Six Hundred Pounds of Raw Bench

TAGS: six hundred pounds of raw bench, Vincent Dizenzo, matt rhodes

In June of 2007, my training partner, Vincent Dizenzo, set an IPA World Record with a 600-lb unequipped bench press. Vincent had been chasing that number for two years. He suffered through some injuries and setbacks but finally got himself healthy and mentally focused. He put a 16-week plan down on paper and followed it to the end.

Vincent called me one day all fired up about something. He had stayed up until 2:00 am on a school night reading EVERY Westside article he could find and had decided to add speed work back into his plan. He had also decided that he would be off the bench three weeks of every month. He figured he’d be so fired up about getting to bench when he was finally able to that he’d have a great night.

Vincent also set a number for each exercise. When he hit it in training, he was done for the day. Even if we all knew that he had more in him and Vincent knew he had more in him, he saved it for the next time the exercise came around. He never wanted to miss a weight.

This is Vincent’s basic template that he put together:

Monday: DE bench

1. Bench (3 grips) 9 X 3 at 25–70% (I’ll explain later)

2. JM presses 3–5 X 5

3. Standing military press 3–5 X 1–5

4. Rows 3–5 X 5–10

5. Biceps 3–5 sets

Friday: ME bench

1. ME bench, work to heavy single (I’ll list exercises later)

2. Board press (lockout) 2–5 X 3–5

3. Rows 3–5 X 10

4. Rear delts 3 X 10

5. Biceps 3–5 sets

Saturday: Core day

1. Squat 5 X 10

2. Deadlift 5 X 10

3. Shrugs 3 sets

4. Abs 3 sets

Speed work

Vincent started his training cycle using 550 lbs as his best unequipped bench. He had done 575 lbs in competition and 585 lbs in the gym. He purposely set his percents low so he wouldn’t over-train or injure himself during his 16-week cycle. Vincent’s first week of DE work was performed with 135 lbs. He kept it really light so his body could get used to the new exercise and the added volume. He hadn’t benched two times per week for about eight years. When he felt “fast” with 135 lbs, he moved up to 185 lbs. Once he became comfortable with that weight, he moved to 225 lbs. He made plate/quarter jumps until he reached his final training weight of 315 lbs for four sets and 365 lbs for four sets.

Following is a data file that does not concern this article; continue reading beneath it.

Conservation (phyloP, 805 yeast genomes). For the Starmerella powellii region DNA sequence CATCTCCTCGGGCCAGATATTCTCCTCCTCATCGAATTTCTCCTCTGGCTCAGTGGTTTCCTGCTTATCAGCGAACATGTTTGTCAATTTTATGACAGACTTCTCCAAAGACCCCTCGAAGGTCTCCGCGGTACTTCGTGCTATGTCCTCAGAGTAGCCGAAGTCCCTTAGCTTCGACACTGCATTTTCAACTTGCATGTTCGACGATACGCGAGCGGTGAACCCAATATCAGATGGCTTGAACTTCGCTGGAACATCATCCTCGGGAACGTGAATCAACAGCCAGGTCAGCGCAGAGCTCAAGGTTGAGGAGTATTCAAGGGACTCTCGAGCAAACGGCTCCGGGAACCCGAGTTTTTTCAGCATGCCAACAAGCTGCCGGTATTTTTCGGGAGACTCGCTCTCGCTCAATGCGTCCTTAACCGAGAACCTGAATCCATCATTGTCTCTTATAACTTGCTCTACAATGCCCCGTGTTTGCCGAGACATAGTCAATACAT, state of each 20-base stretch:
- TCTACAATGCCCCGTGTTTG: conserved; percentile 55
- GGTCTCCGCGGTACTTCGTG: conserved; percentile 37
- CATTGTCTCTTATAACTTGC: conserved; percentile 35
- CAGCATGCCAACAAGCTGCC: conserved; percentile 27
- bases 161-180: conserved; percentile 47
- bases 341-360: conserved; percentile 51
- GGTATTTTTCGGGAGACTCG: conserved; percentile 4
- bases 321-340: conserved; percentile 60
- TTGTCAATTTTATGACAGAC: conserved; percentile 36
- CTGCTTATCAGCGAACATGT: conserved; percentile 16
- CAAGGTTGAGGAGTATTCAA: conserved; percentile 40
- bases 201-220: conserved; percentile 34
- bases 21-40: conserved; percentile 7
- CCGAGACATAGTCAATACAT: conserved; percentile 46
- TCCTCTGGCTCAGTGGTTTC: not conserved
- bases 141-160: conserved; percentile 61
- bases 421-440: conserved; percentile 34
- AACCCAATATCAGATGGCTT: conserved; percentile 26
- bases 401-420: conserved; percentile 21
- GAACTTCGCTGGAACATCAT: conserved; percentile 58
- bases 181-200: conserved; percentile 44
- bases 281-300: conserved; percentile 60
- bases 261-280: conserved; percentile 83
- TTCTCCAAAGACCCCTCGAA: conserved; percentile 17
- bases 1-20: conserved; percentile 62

Vincent continually talked about not feeling fast and taking the weight back down until he felt fast. Then, he would move back up. The important thing to remember is that DE work is about SPEED! If you don’t feel fast, take some weight off until you do feel fast. Then, try to add a little more weight. Speed is king.

Max effort work

The four exercises Vincent chose are the bench, incline, floor press, and 2-board. He rotated these every week so he went through four 4-week cycles of this. There are a few alterations he made, but the spirit of his plan was always intact.

With the bench work, he didn’t want to take 600 lbs in the gym. So he took two heavy attempts with straight weight and one attempt each with bands and chains. The floor press, 2-board, and incline were always performed using straight weight. When Vincent started his training cycle, he set his first weight that day in the gym. He had an idea of what he wanted to hit and then saw how things played out.

On the incline, his first weight was 495 X 1. The next time around, he hit 525 X 1 and then 545 X 1. With the floor press, his first weight was 515 X 1. Then he hit 535 X 1 and 555 X 1. The 2-board was a fun exercise. I don’t remember his exact weights, but one night was a classic exercise in determination and just nutting up and lifting the weight. He worked up to 605 X 1 and missed it. His goal was to never miss a weight so he took it again. Seven attempts later, he smashed 605 lbs. He was determined to hit that number and not leave the gym with a missed weight.

We all learned a great deal from this training cycle. Some of the key points we still follow are:

  1. Never miss weight. Set yourself up to succeed and build confidence. Go into the gym with a number in your head. Don’t go crazy and lift over your abilities. Set a number that you’re going to hit and then shut it down. It’s more important to leave a little in the bag then to cash in and burn yourself out.
  1. Have a plan. It will change but have a plan to follow.
  1. Don’t choose a million different exercises. Find the ones that work and stick with them. Don’t change for the sake of change. If you do this, you’ll never find out what works for you. Vincent chose these four exercises because he didn’t do them. He hadn’t inclined in about 10 years. He used the floor press 2–3 times in the three years I’ve trained with him. Sometimes, just doing something completely new will spark some progress.

This training template helped Vincent to reach the goal he had had since he started powerlifting. It was a long process with many bumps in the road. However, a little perseverance, some stubbornness, and a good plan helped him reach a goal that is probably his most memorable accomplishment as a lifter. Stay tuned for his “equipped comeback” real soon.

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